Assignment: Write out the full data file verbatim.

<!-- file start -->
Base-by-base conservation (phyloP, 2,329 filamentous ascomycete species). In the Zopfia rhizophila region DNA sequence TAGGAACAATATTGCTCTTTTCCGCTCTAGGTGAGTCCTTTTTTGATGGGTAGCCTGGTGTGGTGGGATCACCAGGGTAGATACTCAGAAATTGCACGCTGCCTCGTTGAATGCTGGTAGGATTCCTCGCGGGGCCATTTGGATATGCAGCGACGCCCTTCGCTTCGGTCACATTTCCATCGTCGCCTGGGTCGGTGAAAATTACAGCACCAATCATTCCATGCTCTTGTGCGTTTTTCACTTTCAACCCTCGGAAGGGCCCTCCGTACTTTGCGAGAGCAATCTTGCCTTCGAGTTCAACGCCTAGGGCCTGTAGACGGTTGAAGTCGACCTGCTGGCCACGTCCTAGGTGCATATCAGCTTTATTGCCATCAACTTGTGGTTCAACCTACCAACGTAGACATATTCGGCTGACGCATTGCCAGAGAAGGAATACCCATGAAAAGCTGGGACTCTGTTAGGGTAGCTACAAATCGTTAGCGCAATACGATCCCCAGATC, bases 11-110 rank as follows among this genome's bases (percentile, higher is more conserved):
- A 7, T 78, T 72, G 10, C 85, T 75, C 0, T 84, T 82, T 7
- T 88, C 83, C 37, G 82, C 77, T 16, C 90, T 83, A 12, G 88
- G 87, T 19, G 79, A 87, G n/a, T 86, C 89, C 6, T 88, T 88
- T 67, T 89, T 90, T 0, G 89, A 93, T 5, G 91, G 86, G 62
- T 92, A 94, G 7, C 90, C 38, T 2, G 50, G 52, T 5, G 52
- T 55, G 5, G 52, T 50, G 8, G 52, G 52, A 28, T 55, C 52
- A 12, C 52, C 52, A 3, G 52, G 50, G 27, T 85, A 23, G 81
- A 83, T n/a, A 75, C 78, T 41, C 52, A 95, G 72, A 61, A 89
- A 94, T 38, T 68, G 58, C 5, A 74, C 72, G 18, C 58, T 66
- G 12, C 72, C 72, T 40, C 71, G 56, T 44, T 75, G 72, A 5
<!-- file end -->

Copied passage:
Base-by-base conservation (phyloP, 2,329 filamentous ascomycete species). In the Zopfia rhizophila region DNA sequence TAGGAACAATATTGCTCTTTTCCGCTCTAGGTGAGTCCTTTTTTGATGGGTAGCCTGGTGTGGTGGGATCACCAGGGTAGATACTCAGAAATTGCACGCTGCCTCGTTGAATGCTGGTAGGATTCCTCGCGGGGCCATTTGGATATGCAGCGACGCCCTTCGCTTCGGTCACATTTCCATCGTCGCCTGGGTCGGTGAAAATTACAGCACCAATCATTCCATGCTCTTGTGCGTTTTTCACTTTCAACCCTCGGAAGGGCCCTCCGTACTTTGCGAGAGCAATCTTGCCTTCGAGTTCAACGCCTAGGGCCTGTAGACGGTTGAAGTCGACCTGCTGGCCACGTCCTAGGTGCATATCAGCTTTATTGCCATCAACTTGTGGTTCAACCTACCAACGTAGACATATTCGGCTGACGCATTGCCAGAGAAGGAATACCCATGAAAAGCTGGGACTCTGTTAGGGTAGCTACAAATCGTTAGCGCAATACGATCCCCAGATC, bases 11-110 rank as follows among this genome's bases (percentile, higher is more conserved):
- A 7, T 78, T 72, G 10, C 85, T 75, C 0, T 84, T 82, T 7
- T 88, C 83, C 37, G 82, C 77, T 16, C 90, T 83, A 12, G 88
- G 87, T 19, G 79, A 87, G n/a, T 86, C 89, C 6, T 88, T 88
- T 67, T 89, T 90, T 0, G 89, A 93, T 5, G 91, G 86, G 62
- T 92, A 94, G 7, C 90, C 38, T 2, G 50, G 52, T 5, G 52
- T 55, G 5, G 52, T 50, G 8, G 52, G 52, A 28, T 55, C 52
- A 12, C 52, C 52, A 3, G 52, G 50, G 27, T 85, A 23, G 81
- A 83, T n/a, A 75, C 78, T 41, C 52, A 95, G 72, A 61, A 89
- A 94, T 38, T 68, G 58, C 5, A 74, C 72, G 18, C 58, T 66
- G 12, C 72, C 72, T 40, C 71, G 56, T 44, T 75, G 72, A 5